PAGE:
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Yes rather like carpenters and other skilled persons marks from many trades that mean nothing to those not involved. Tim
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Old 11th September 2005, 06:23 AM   #19
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Hi Rick,
Thanks for the call!!!
I cant really add a lot to what Jens has beautifully explained concerning arsenal and armoury markings, but we have tried to accomplish gathering data on them before, unfortunately there really is very little data.

The Bikaner armoury, which is being discussed here, seems to have the most distinctive and numerous items, characterized by these punch dot script inscriptions. Some other Mughal items seem to have inscriptions that may be arsenal markings with dates or numerics, but these are not catalogued or otherwise collected.

Robert Elgood ("Hindu Arms & Ritual" p.30) describes the Wodeyar Armoury in Mysore, where Krishnaraja Wodeyar III (1799-1868) ordered an inventory and pieces numbered and inscribed in 'kannada' script, naming the object and noting his title, 'Srikishna'.

Hopefully those out there with Indian weapons that have distinct markings might post them here!!

All the best,
Jim
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Old 11th September 2005, 11:01 AM   #20
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Hi Rick,

It is an interesting double marking you have on your tulwar, it is seldom to see double markings on weapons. It could be an owner’s name, and an armoury mark added later, or it could be two different armoury markings – but this is only speculation so far.

Hi Jim,

Your quotation of Elgood is very good, as it is very seldom to find a quotation like that.
One thing I forgot to mention earlier is, that besides a number, the text can give the name of the owner of the armoury or the name of the armoury itself, but in most cases it is likely that the text has been abbreviated, which makes it very difficult if not impossible to be sure from which armoury the weapons came, as we now only know of some of the armouries – armouries closed for many years are long forgotten, although we may find weapons marked in one of these places. We must also remember that many different languages were/are spoken in India, and to be able to read the text, you will have to know the language it is written in.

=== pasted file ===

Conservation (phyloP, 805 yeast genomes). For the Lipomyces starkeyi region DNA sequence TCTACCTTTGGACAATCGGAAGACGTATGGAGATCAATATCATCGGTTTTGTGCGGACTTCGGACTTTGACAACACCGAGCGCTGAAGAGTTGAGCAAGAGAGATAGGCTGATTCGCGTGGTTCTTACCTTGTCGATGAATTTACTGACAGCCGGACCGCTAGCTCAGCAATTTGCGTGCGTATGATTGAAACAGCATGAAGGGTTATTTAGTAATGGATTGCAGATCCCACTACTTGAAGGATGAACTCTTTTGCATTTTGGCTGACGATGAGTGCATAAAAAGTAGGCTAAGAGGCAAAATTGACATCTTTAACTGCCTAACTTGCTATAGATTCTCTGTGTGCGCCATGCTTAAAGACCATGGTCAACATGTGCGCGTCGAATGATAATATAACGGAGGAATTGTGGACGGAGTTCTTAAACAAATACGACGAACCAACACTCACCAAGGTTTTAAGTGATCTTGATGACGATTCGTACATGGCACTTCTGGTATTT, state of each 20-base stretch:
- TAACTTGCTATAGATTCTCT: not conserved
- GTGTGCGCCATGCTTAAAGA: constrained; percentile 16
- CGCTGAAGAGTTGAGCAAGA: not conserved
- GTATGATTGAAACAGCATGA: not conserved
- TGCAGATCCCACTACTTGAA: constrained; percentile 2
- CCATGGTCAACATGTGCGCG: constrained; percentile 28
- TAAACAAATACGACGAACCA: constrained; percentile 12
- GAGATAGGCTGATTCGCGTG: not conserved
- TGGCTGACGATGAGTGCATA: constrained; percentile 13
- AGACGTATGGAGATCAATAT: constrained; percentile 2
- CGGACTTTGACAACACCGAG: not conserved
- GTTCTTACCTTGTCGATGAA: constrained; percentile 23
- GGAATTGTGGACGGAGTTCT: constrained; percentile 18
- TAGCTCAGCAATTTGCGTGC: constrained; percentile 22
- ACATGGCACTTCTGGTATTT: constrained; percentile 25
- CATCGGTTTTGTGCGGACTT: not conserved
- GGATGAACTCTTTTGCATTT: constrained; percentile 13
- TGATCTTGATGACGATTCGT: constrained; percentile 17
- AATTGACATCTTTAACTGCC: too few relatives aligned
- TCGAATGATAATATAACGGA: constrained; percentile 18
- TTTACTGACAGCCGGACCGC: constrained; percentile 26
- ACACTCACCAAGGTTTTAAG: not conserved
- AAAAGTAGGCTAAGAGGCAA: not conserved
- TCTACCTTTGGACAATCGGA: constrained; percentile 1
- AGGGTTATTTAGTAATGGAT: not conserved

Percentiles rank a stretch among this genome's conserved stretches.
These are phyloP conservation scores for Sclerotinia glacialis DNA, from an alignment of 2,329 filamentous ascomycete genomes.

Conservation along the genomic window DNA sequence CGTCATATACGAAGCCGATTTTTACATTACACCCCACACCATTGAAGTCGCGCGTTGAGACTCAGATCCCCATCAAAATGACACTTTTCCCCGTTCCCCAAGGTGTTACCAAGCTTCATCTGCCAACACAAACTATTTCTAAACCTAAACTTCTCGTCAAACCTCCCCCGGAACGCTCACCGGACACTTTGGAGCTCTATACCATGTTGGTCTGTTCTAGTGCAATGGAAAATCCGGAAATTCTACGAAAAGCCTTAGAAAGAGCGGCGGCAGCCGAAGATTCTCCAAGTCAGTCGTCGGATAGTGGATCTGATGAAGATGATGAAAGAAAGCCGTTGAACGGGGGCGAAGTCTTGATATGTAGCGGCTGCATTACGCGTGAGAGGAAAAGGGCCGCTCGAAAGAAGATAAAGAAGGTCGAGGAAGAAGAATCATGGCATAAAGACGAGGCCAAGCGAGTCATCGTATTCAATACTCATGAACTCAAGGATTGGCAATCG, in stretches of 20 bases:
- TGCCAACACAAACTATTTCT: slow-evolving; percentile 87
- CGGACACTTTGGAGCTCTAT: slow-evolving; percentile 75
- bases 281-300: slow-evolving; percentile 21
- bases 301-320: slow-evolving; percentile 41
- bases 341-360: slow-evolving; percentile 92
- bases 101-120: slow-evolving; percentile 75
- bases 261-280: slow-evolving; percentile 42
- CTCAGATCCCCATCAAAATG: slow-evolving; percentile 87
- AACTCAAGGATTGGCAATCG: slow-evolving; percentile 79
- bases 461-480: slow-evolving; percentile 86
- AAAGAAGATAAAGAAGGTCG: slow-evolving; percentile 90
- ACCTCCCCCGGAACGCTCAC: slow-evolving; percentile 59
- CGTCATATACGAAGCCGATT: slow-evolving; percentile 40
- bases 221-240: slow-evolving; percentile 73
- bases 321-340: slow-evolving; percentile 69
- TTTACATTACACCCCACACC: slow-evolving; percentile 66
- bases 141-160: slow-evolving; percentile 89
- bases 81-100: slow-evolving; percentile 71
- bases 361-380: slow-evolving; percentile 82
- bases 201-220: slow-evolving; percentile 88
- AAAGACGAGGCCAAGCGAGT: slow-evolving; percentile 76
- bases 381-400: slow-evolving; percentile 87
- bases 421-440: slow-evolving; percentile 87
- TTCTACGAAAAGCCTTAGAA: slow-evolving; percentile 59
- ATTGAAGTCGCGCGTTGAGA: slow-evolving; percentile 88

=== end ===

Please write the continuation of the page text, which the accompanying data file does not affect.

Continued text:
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Old 11th September 2005, 08:22 PM   #21
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Default new pictures of Katars

hello everyone,
I made new digital pictures of my brothers' katars and some extra ones.
One of the extra is a very large katar and the other one is a very old one, I think.
Right now I am preparing the pictures for publishing here.
So keep watching ...
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Old 11th September 2005, 09:52 PM   #22
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Hi Jens,
You're right, it is remarkably difficult to try to read or decipher armoury or arsenal markings because of the varying dialects and alphabetics. Even more confounding is the fact that such markings are typically the result of often reluctant bureaucratic tediom, inventorying. I cannot think of anyone who ever looked forward to 'inventory'! Thus the result of diminishing accuracy and omissions etc. The abbreviations and numbers can only have made sense to those directly involved in that particular armory and period. There was no standardization or system employed outside that armory and by others.